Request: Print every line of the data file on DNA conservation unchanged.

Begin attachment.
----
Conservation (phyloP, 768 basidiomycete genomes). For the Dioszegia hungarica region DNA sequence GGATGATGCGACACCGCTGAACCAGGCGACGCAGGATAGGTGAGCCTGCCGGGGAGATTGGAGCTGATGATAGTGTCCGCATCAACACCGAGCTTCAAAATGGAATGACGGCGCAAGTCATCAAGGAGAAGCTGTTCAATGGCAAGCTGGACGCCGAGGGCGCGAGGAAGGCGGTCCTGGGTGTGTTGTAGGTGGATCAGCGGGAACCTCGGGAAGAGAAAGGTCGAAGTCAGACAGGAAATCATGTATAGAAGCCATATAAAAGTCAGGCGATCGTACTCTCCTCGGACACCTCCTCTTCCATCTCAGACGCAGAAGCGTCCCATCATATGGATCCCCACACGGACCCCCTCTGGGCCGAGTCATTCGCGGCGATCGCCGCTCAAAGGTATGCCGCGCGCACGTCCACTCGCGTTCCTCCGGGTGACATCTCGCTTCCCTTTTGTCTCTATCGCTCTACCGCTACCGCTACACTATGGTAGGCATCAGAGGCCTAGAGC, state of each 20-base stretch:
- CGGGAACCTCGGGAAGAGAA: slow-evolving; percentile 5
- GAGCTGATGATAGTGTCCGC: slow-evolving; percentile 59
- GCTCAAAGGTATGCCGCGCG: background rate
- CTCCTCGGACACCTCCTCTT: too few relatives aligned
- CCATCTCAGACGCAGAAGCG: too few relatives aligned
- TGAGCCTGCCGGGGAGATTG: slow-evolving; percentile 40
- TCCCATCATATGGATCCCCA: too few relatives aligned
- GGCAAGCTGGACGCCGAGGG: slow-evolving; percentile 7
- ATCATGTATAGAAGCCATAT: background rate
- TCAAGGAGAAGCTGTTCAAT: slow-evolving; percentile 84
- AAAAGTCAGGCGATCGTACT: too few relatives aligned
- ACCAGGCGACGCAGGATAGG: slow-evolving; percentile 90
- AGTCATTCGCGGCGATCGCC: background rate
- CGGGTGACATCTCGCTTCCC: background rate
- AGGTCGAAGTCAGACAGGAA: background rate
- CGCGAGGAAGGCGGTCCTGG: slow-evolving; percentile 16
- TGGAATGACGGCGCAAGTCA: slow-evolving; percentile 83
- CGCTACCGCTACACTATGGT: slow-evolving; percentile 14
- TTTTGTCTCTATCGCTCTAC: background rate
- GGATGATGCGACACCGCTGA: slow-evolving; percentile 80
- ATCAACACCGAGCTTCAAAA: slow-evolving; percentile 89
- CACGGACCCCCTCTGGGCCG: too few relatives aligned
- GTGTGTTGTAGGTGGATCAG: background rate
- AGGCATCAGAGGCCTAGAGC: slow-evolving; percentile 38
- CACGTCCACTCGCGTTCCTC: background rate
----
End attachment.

Conservation (phyloP, 768 basidiomycete genomes). For the Dioszegia hungarica region DNA sequence GGATGATGCGACACCGCTGAACCAGGCGACGCAGGATAGGTGAGCCTGCCGGGGAGATTGGAGCTGATGATAGTGTCCGCATCAACACCGAGCTTCAAAATGGAATGACGGCGCAAGTCATCAAGGAGAAGCTGTTCAATGGCAAGCTGGACGCCGAGGGCGCGAGGAAGGCGGTCCTGGGTGTGTTGTAGGTGGATCAGCGGGAACCTCGGGAAGAGAAAGGTCGAAGTCAGACAGGAAATCATGTATAGAAGCCATATAAAAGTCAGGCGATCGTACTCTCCTCGGACACCTCCTCTTCCATCTCAGACGCAGAAGCGTCCCATCATATGGATCCCCACACGGACCCCCTCTGGGCCGAGTCATTCGCGGCGATCGCCGCTCAAAGGTATGCCGCGCGCACGTCCACTCGCGTTCCTCCGGGTGACATCTCGCTTCCCTTTTGTCTCTATCGCTCTACCGCTACCGCTACACTATGGTAGGCATCAGAGGCCTAGAGC, state of each 20-base stretch:
- CGGGAACCTCGGGAAGAGAA: slow-evolving; percentile 5
- GAGCTGATGATAGTGTCCGC: slow-evolving; percentile 59
- GCTCAAAGGTATGCCGCGCG: background rate
- CTCCTCGGACACCTCCTCTT: too few relatives aligned
- CCATCTCAGACGCAGAAGCG: too few relatives aligned
- TGAGCCTGCCGGGGAGATTG: slow-evolving; percentile 40
- TCCCATCATATGGATCCCCA: too few relatives aligned
- GGCAAGCTGGACGCCGAGGG: slow-evolving; percentile 7
- ATCATGTATAGAAGCCATAT: background rate
- TCAAGGAGAAGCTGTTCAAT: slow-evolving; percentile 84
- AAAAGTCAGGCGATCGTACT: too few relatives aligned
- ACCAGGCGACGCAGGATAGG: slow-evolving; percentile 90
- AGTCATTCGCGGCGATCGCC: background rate
- CGGGTGACATCTCGCTTCCC: background rate
- AGGTCGAAGTCAGACAGGAA: background rate
- CGCGAGGAAGGCGGTCCTGG: slow-evolving; percentile 16
- TGGAATGACGGCGCAAGTCA: slow-evolving; percentile 83
- CGCTACCGCTACACTATGGT: slow-evolving; percentile 14
- TTTTGTCTCTATCGCTCTAC: background rate
- GGATGATGCGACACCGCTGA: slow-evolving; percentile 80
- ATCAACACCGAGCTTCAAAA: slow-evolving; percentile 89
- CACGGACCCCCTCTGGGCCG: too few relatives aligned
- GTGTGTTGTAGGTGGATCAG: background rate
- AGGCATCAGAGGCCTAGAGC: slow-evolving; percentile 38
- CACGTCCACTCGCGTTCCTC: background rate